Tuesday, February 19

Author Solutions: The New Carnys?

I love carnivals and respect the hardworking folk who run them, but ever since I read Twilight Eyes by Dean Koontz I've associated the word "carny" with "benign shyster". Like Vegas, no matter what you do, the house always wins.

We accept this if we gamble, but would feel quite differently if the guy who came to fix our refrigerator sold us parts we didn't need and inflated what would have been a $400 charge into a $4,000 one.

That's not cool.

Here's the definition of fraud, courtesy of Google:
  1. Wrongful or criminal deception intended to result in financial or personal gain.
  2. A person or thing intended to deceive others, typically by unjustifiably claiming or being credited with accomplishments or qualities.
I'm not a lawyer, but I've often marveled that at a time when traditional publishing houses are closing their doors forever, Author Solutions isn't just surviving, it's thriving.

Author Solutions: Why It Should Be Called 'Author Problems'

Recall that Pearson, Penguin's parent company, bought Author Solutions in 2012 for $116 million. Why did Penguin buy Author Solutions? I'll let David Gaughran explain:
What does Author Solutions bring to the table? Well, for starters, around $100m in annual revenue. Roughly two-thirds of that money comes from the sale of services to writers, and only one-third from the royalties generated by the sale of their books.

Pause for a moment and consider that statistic. Penguin isn’t purchasing a company which provides real value to writers. They are purchasing an operation skilled at milking writers.
That's right. Author Solutions makes most of its money not from selling books but from selling services to authors.

Here's an example of what this means for authors.

Jean Rikhoff's Experiences With iUniverse, a subsidiary of Author Solutions

Jean Rikhoff is a celebrated writer (see Jean Rikhoff's Wikipedia entry).
Jean Rikhoff has written seven novels and two young adult biographies, collaborated on two anthologies, and founded "Quixote" an Anglo-American literary review. She also helped found The Loft Press, taught English, and served as an English department chair at Adirondack Community College. Rikhoff, now retired, lives in Upstate New York. (Earth, Air, Fire, and Water: A Memoir)
 Here are a list of Jean's formal complains against iUniverse:
- iUniverse assured her they could embed the pictures she wanted included in her book. They gave her a contract and took her money, but later told her their machines were not able to print her books as she had requested.

- Once Jean was turned over to the editorial staff at iUniverse, she received numerous phone calls about services not covered under her initial package. They told her she would want to take them because she had been awarded Editor’s Choice, a tactic Jean charmingly refers to as a “buttering up for the skinning.”

- Jean was sold copy editing services from iUniverse that she was told would cost close to $400. She agreed, and her credit card was charged $3,794.33. She disputed the charges with her credit card company.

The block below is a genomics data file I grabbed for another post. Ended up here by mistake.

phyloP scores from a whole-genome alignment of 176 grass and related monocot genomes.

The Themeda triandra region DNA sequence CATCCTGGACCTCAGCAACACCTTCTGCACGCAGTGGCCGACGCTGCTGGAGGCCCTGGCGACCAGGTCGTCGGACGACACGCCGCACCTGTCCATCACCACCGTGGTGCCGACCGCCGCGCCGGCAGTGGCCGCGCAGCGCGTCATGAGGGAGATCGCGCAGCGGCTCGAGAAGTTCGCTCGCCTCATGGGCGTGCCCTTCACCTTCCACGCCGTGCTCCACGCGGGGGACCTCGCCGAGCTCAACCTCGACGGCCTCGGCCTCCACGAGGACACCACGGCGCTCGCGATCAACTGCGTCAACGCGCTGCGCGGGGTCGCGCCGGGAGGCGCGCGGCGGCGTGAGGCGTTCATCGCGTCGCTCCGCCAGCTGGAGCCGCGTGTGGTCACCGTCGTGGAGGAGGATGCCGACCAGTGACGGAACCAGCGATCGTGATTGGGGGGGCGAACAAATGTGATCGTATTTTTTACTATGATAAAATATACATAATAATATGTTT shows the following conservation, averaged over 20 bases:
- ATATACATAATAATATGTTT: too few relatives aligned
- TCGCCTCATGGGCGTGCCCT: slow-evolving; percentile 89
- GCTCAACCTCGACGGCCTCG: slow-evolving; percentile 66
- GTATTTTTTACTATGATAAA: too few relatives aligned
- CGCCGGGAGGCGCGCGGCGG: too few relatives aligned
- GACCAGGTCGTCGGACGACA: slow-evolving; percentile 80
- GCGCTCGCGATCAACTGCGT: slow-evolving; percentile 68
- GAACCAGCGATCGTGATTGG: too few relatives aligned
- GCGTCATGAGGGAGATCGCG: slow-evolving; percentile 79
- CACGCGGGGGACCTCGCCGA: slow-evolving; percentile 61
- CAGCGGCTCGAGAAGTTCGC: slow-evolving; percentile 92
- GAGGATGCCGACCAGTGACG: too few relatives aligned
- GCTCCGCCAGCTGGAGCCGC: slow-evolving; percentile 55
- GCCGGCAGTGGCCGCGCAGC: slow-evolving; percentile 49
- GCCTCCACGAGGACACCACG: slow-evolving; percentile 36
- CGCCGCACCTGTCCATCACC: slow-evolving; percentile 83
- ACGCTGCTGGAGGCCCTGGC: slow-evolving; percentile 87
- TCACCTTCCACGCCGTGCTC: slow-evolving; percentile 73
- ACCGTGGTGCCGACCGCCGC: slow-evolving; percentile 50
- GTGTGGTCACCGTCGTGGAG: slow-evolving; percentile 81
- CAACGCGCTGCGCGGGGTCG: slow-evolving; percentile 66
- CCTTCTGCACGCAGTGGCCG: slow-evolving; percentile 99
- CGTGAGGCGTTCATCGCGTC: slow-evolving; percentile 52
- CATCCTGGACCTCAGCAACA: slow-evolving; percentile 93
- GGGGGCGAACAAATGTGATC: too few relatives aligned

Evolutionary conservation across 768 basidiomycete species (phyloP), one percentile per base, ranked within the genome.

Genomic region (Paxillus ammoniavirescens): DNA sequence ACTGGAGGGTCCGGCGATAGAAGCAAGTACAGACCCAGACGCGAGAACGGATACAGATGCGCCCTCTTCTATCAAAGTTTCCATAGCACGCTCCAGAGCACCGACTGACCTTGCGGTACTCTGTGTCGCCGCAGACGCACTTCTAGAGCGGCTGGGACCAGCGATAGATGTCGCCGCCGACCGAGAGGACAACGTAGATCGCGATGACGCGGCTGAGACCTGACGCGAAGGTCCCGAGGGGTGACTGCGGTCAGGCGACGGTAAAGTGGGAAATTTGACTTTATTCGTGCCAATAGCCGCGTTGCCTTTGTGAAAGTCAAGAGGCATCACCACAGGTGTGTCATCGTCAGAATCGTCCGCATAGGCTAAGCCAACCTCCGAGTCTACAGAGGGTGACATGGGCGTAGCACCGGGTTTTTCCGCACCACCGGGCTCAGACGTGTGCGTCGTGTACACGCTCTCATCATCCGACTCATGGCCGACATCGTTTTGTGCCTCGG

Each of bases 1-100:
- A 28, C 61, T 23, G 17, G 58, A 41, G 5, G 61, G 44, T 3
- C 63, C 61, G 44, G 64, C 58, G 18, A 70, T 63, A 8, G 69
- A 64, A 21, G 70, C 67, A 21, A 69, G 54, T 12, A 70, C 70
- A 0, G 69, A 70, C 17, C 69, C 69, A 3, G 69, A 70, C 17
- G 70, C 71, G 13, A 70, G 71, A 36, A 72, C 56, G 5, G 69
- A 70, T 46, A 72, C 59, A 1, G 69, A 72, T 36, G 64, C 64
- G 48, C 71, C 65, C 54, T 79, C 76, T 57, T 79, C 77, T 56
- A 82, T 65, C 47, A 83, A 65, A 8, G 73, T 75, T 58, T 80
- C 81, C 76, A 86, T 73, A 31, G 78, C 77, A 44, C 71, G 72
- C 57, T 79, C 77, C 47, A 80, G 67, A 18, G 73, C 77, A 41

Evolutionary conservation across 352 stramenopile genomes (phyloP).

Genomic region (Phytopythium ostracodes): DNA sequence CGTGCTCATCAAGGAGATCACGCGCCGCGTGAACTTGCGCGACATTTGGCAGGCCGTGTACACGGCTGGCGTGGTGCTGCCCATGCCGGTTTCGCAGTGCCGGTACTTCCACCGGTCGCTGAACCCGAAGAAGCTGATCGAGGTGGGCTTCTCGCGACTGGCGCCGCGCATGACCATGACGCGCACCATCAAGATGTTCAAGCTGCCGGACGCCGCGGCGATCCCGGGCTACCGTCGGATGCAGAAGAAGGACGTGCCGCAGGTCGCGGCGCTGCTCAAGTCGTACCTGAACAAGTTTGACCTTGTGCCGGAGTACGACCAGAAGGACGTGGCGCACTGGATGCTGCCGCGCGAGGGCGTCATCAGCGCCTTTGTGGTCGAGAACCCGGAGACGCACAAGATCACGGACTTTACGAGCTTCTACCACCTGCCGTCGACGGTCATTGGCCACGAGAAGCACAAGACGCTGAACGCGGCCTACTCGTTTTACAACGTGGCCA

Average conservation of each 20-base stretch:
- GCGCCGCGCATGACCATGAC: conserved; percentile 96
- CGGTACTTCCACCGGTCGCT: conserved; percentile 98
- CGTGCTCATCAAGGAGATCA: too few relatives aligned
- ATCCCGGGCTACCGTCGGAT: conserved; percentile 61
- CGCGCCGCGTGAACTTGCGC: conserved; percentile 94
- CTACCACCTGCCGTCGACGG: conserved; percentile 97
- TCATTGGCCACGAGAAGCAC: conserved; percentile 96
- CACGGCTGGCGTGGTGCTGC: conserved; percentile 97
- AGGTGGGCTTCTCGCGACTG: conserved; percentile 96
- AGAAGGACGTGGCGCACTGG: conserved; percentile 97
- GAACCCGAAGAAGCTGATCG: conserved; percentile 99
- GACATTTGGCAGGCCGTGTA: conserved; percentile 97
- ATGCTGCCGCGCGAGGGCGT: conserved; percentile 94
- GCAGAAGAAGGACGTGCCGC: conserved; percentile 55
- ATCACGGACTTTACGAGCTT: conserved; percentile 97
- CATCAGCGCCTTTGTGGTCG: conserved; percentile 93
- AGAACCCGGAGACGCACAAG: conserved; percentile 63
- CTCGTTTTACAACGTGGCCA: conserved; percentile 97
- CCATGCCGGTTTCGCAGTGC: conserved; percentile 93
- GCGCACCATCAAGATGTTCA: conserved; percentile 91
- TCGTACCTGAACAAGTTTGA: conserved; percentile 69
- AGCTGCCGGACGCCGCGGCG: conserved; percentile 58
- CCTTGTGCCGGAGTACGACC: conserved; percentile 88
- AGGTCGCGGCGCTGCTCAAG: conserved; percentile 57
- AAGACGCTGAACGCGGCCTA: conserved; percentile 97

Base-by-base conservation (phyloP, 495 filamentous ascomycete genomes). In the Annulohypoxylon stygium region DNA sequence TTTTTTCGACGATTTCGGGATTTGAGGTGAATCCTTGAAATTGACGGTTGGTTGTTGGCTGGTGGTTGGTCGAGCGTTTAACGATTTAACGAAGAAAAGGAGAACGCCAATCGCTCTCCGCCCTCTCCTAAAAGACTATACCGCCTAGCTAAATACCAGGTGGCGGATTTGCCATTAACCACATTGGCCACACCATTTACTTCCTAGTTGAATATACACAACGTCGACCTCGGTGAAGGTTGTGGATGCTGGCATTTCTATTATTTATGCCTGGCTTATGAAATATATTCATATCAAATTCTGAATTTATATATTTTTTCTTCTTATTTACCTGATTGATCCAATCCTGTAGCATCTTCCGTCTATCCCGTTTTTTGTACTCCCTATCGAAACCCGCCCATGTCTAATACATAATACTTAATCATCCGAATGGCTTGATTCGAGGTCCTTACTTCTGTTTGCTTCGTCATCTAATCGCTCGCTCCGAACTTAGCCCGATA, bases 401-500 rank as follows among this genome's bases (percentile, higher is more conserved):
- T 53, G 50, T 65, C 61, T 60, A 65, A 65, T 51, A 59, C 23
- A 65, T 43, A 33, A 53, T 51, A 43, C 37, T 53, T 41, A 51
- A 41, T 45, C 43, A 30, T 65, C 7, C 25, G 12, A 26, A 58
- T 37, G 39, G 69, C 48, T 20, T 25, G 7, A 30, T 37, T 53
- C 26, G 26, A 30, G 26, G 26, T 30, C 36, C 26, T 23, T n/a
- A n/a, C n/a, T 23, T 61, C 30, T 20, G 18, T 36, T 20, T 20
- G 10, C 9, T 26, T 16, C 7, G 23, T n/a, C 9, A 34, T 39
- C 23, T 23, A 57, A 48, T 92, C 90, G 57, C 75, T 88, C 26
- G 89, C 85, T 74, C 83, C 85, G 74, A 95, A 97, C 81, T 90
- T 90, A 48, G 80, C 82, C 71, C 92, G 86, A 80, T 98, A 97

- She went over the “editing” iUniverse provided and found more than 100 errors.

- Jean attempted to get resolution for her issues, but iUniverse employees stopped responding to her. She emailed at least four different employees. Finally someone named Joseph said he couldn’t help, but he’d try to get someone who could. Her original contact was gone, there was a “reorganization” within the company.

- Jean eventually got a final proof that was riddled with formatting problems and copyediting errors, even though they’d charged her nearly $4,000 for editorial review. When she complained, the response from iUniverse was, “The designers do not go page by page looking at the formatting.”

- Jean got one softcover and one hardcover book; she never received the remaining author copies she paid for as part of her initial publishing package.

- They spelled her name wrong on the jacket, despite her correcting this on the proof numerous times.

- Royalties were never paid. (Jean Rikhoff Takes iUniverse & Author Solutions Complaints to Indiana Attorney General)
That's an impressive list! Jean was told editing would cost her $400 and then iUniverse charged her $4000, wow. That's incredible.

David Gaughran reminds us that over 150,000 writers have suffered at the hands of Author Solutions and that number is sure to grow now that Penguin has given them a patina of respectability.

DG points out, though, it's not just Penguin who seems comfortable with Author Solutions' business practises.
Presumably Random House has no issue with Author Solutions, given that they are merging with Penguin, and operations are expanding.

Simon & Schuster must feel the same way, given that they hired Author Solutions to run their own self-publishing operation, as did Harlequin, Hay House, and Harper Collins-owned Thomas Nelson.

That’s four of the “Big Six” involved with Author Solutions in some form or another – along with the biggest Romance publisher in the world.
And now Author Solutions is expanding into India (see: Penguin India Launches Partridge – a Self-Publishing Service for Suckers). 

Buyer--or in this case writer--beware.
Have you, or anyone you know, had business dealings with Author Solutions? If so, was the experience positive?

Other articles you might like:

- Structured Procrastination: Procrastinate And Get Things Done
- Joanna Penn's Tips For Writing Realisitic Fight Scenes
- Story Craft: Five Important Questions

Photo credit: "'Children's Carnival' - Paul Landacre - Wood Engraving - 1946" by Thomas Shahan 3 under Creative Commons Attribution 2.0.

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